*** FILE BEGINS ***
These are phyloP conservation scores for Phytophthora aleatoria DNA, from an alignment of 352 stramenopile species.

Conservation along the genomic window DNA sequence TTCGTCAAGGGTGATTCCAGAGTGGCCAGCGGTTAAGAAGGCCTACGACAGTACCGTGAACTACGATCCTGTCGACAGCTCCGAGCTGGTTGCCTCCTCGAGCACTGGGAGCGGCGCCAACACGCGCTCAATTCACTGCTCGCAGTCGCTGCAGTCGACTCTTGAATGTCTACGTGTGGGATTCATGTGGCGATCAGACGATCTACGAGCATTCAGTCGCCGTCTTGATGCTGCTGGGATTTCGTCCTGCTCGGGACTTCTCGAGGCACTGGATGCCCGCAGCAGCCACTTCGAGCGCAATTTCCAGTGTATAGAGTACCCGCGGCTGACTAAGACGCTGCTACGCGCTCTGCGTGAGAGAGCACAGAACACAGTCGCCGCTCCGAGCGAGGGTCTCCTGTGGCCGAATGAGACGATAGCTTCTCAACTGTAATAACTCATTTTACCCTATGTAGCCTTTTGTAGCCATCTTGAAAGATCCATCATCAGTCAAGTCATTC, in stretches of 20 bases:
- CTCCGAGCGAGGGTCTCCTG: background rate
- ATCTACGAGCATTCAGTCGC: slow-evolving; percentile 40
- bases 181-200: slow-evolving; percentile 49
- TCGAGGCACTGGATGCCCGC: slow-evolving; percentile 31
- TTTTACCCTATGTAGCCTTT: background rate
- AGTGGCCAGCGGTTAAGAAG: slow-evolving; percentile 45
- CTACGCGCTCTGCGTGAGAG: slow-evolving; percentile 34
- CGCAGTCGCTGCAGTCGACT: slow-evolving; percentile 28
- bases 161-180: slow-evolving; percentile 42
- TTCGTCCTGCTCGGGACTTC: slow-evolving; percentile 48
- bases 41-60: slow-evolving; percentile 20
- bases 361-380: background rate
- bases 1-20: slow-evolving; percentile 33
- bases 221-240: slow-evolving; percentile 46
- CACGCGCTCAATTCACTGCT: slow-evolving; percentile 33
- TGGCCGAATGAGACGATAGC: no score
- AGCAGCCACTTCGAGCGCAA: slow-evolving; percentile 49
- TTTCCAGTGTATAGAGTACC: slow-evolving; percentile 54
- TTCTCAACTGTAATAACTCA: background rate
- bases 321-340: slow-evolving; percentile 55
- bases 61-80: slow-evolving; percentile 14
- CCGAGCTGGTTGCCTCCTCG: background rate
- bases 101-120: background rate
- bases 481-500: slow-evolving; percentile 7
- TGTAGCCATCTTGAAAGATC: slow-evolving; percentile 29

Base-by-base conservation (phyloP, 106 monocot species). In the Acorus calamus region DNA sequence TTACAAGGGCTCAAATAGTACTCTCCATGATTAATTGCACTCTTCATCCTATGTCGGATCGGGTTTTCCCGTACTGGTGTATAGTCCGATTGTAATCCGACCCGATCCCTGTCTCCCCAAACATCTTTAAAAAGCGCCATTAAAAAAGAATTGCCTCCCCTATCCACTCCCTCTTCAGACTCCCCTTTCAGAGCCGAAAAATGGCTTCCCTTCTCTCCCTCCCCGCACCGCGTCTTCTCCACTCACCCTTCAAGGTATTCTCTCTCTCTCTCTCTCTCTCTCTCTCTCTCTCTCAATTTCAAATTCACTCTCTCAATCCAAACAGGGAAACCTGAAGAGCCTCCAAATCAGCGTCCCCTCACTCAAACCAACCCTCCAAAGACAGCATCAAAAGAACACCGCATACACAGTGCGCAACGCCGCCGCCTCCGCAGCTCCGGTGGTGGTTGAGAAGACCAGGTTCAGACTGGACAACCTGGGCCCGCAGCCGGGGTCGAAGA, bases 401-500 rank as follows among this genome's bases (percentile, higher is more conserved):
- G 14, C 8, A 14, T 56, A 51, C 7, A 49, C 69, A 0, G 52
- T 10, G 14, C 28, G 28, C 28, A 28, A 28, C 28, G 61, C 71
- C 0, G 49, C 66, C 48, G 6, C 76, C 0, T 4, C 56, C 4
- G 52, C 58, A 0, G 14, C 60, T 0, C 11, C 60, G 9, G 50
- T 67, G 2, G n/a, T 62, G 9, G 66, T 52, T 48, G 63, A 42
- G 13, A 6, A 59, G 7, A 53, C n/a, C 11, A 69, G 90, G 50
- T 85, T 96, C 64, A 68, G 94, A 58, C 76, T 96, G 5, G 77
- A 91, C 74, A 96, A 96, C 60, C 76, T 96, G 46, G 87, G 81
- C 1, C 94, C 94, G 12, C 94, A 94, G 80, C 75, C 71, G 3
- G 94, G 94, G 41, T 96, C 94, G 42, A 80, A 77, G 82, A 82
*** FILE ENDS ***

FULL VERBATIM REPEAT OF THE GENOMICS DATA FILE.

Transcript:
These are phyloP conservation scores for Phytophthora aleatoria DNA, from an alignment of 352 stramenopile species.

Conservation along the genomic window DNA sequence TTCGTCAAGGGTGATTCCAGAGTGGCCAGCGGTTAAGAAGGCCTACGACAGTACCGTGAACTACGATCCTGTCGACAGCTCCGAGCTGGTTGCCTCCTCGAGCACTGGGAGCGGCGCCAACACGCGCTCAATTCACTGCTCGCAGTCGCTGCAGTCGACTCTTGAATGTCTACGTGTGGGATTCATGTGGCGATCAGACGATCTACGAGCATTCAGTCGCCGTCTTGATGCTGCTGGGATTTCGTCCTGCTCGGGACTTCTCGAGGCACTGGATGCCCGCAGCAGCCACTTCGAGCGCAATTTCCAGTGTATAGAGTACCCGCGGCTGACTAAGACGCTGCTACGCGCTCTGCGTGAGAGAGCACAGAACACAGTCGCCGCTCCGAGCGAGGGTCTCCTGTGGCCGAATGAGACGATAGCTTCTCAACTGTAATAACTCATTTTACCCTATGTAGCCTTTTGTAGCCATCTTGAAAGATCCATCATCAGTCAAGTCATTC, in stretches of 20 bases:
- CTCCGAGCGAGGGTCTCCTG: background rate
- ATCTACGAGCATTCAGTCGC: slow-evolving; percentile 40
- bases 181-200: slow-evolving; percentile 49
- TCGAGGCACTGGATGCCCGC: slow-evolving; percentile 31
- TTTTACCCTATGTAGCCTTT: background rate
- AGTGGCCAGCGGTTAAGAAG: slow-evolving; percentile 45
- CTACGCGCTCTGCGTGAGAG: slow-evolving; percentile 34
- CGCAGTCGCTGCAGTCGACT: slow-evolving; percentile 28
- bases 161-180: slow-evolving; percentile 42
- TTCGTCCTGCTCGGGACTTC: slow-evolving; percentile 48
- bases 41-60: slow-evolving; percentile 20
- bases 361-380: background rate
- bases 1-20: slow-evolving; percentile 33
- bases 221-240: slow-evolving; percentile 46
- CACGCGCTCAATTCACTGCT: slow-evolving; percentile 33
- TGGCCGAATGAGACGATAGC: no score
- AGCAGCCACTTCGAGCGCAA: slow-evolving; percentile 49
- TTTCCAGTGTATAGAGTACC: slow-evolving; percentile 54
- TTCTCAACTGTAATAACTCA: background rate
- bases 321-340: slow-evolving; percentile 55
- bases 61-80: slow-evolving; percentile 14
- CCGAGCTGGTTGCCTCCTCG: background rate
- bases 101-120: background rate
- bases 481-500: slow-evolving; percentile 7
- TGTAGCCATCTTGAAAGATC: slow-evolving; percentile 29

Base-by-base conservation (phyloP, 106 monocot species). In the Acorus calamus region DNA sequence TTACAAGGGCTCAAATAGTACTCTCCATGATTAATTGCACTCTTCATCCTATGTCGGATCGGGTTTTCCCGTACTGGTGTATAGTCCGATTGTAATCCGACCCGATCCCTGTCTCCCCAAACATCTTTAAAAAGCGCCATTAAAAAAGAATTGCCTCCCCTATCCACTCCCTCTTCAGACTCCCCTTTCAGAGCCGAAAAATGGCTTCCCTTCTCTCCCTCCCCGCACCGCGTCTTCTCCACTCACCCTTCAAGGTATTCTCTCTCTCTCTCTCTCTCTCTCTCTCTCTCTCTCAATTTCAAATTCACTCTCTCAATCCAAACAGGGAAACCTGAAGAGCCTCCAAATCAGCGTCCCCTCACTCAAACCAACCCTCCAAAGACAGCATCAAAAGAACACCGCATACACAGTGCGCAACGCCGCCGCCTCCGCAGCTCCGGTGGTGGTTGAGAAGACCAGGTTCAGACTGGACAACCTGGGCCCGCAGCCGGGGTCGAAGA, bases 401-500 rank as follows among this genome's bases (percentile, higher is more conserved):
- G 14, C 8, A 14, T 56, A 51, C 7, A 49, C 69, A 0, G 52
- T 10, G 14, C 28, G 28, C 28, A 28, A 28, C 28, G 61, C 71
- C 0, G 49, C 66, C 48, G 6, C 76, C 0, T 4, C 56, C 4
- G 52, C 58, A 0, G 14, C 60, T 0, C 11, C 60, G 9, G 50
- T 67, G 2, G n/a, T 62, G 9, G 66, T 52, T 48, G 63, A 42
- G 13, A 6, A 59, G 7, A 53, C n/a, C 11, A 69, G 90, G 50
- T 85, T 96, C 64, A 68, G 94, A 58, C 76, T 96, G 5, G 77
- A 91, C 74, A 96, A 96, C 60, C 76, T 96, G 46, G 87, G 81
- C 1, C 94, C 94, G 12, C 94, A 94, G 80, C 75, C 71, G 3
- G 94, G 94, G 41, T 96, C 94, G 42, A 80, A 77, G 82, A 82